As a fresh crop of 1Ls struggles to master the art of learning the law from reading, briefing and discussing hundreds of cases, they may be told that they have Christopher Columbus Langdell, former Harvard Law dean, namesake of its library and inventor of the case method of legal teaching, to blame. But according to Professor Charles Donahue, Langdell’s best-known innovation in legal academia may have had an earlier precursor—dating all the way back to the 13th century.
Donahue’s theory stems from his recent discovery, along with Professor Paul Brand of Oxford, of what they believe is the oldest example of a case report, dating back to 1268. Although scholars of English legal history had long believed that case reports—or short summaries of what transpired in English courthouses—did not begin to be recorded until later in the 13th century, Donahue and Brand separately discovered two different reports of a case from the middle of the 13th century concerning a land dispute over 45 acres and a mill in a small village in the south of England. The case centers on whether one of the parties in the case could be barred from making a claim that would be contradicted by something he said in an earlier case—an issue now known as collateral estoppel.
To celebrate the 800th anniversary of one of most famous of legal documents in history – the Magna Carta – the Harvard Law School Library’s Historical & Special Collections has mounted an exhibit of several manuscript versions of the well-known charter, titled “One Text, Sixteen Manuscripts: Magna Carta.” The Library recently digitized its entire manuscript collection of English statutory compilations, which include Magna Carta, dating from about 1300 to 1500.
The exhibit is on view daily from 9 a.m. to 5 p.m. in the Caspersen Room through March 11, 2016.
Donahue discovered the case report through a project involving the digital cataloging of Harvard’s collection of medieval manuscripts, assisted by the Ames Foundation, which funds research in legal history. The report, written in Latin, came to light only through the lucky mistake of a scribe, who labeled the case the “Southampton Statute” and included it in a statute book compiled in the 1460s. But Donahue says that the case is clearly a report, not a statute, and that it was probably mistakenly included due to a list of legal rules that appear in conjunction with the report, which Donahue and Brand suspect were actually teaching notes. “Somebody used this case as a vehicle for instructing people in law,” Donahue said. “And if that’s right, then not only is this the earliest example of a reported case, but it’s the earliest example of a teacher of Anglo-American common law using the case method.”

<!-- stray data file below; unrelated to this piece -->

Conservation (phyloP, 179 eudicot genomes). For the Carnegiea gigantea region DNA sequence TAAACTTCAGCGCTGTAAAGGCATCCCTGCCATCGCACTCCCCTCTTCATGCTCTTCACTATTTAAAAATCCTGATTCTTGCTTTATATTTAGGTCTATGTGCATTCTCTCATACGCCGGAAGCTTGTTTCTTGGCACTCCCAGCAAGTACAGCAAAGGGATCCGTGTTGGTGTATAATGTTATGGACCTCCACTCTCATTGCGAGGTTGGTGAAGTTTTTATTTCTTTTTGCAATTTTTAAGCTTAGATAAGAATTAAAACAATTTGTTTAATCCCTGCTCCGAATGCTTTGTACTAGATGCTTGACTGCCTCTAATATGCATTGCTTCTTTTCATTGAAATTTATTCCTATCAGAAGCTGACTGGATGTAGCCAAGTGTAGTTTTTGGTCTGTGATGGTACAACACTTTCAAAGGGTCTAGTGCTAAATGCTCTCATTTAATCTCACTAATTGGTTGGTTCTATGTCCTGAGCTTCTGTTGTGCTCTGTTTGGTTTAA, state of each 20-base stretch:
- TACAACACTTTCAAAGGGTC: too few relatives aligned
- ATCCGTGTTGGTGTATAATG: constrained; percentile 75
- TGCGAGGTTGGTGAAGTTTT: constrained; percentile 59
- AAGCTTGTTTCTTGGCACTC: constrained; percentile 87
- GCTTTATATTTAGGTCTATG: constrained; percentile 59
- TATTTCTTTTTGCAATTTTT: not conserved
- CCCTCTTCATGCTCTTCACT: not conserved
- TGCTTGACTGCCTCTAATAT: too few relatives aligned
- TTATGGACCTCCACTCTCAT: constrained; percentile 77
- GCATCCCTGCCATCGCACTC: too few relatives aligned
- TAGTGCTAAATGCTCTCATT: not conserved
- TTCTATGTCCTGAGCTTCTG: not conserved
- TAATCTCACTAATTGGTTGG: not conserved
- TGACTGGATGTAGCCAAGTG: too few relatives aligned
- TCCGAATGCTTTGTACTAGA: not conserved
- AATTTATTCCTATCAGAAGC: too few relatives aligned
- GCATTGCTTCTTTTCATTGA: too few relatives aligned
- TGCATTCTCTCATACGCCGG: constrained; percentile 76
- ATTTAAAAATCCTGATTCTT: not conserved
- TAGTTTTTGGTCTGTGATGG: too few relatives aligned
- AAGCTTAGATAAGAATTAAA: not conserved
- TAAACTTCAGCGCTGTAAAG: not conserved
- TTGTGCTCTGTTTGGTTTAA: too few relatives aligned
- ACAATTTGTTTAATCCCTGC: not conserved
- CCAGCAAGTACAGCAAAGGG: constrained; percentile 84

When Donahue found the Southampton Statute, he sent it to Brand, a legal historian, and asked if he recognized it. Brand replied that not only did he recognize it, but it was the same case—though a longer version—that he had published as the very first manuscript in a compilation of the earliest English law reports. Brand had discovered a separate manuscript at the Huntington Library in California, recorded by a different scribe and also mistakenly included in a book of statutes. “This is just something somebody in the 15th century got wrong, and because they got it wrong, these two examples survived,” Donahue said.
According to Donahue, although the use of legal precedent and doctrine in the late 13th century was not quite as sophisticated as it is today, early examples of case reports make clear that lawyers more than 700 years ago structured legal arguments by using legal rules adopted in earlier cases and applying them to new and unique fact situations. “The process by which case reporting came to be a dominant feature of English law ends up being pretty important, because the common law is much more case-based than the law in the Continent,” Donahue said. “It is interesting to see how it actually started, and how closely it is connected with instruction.”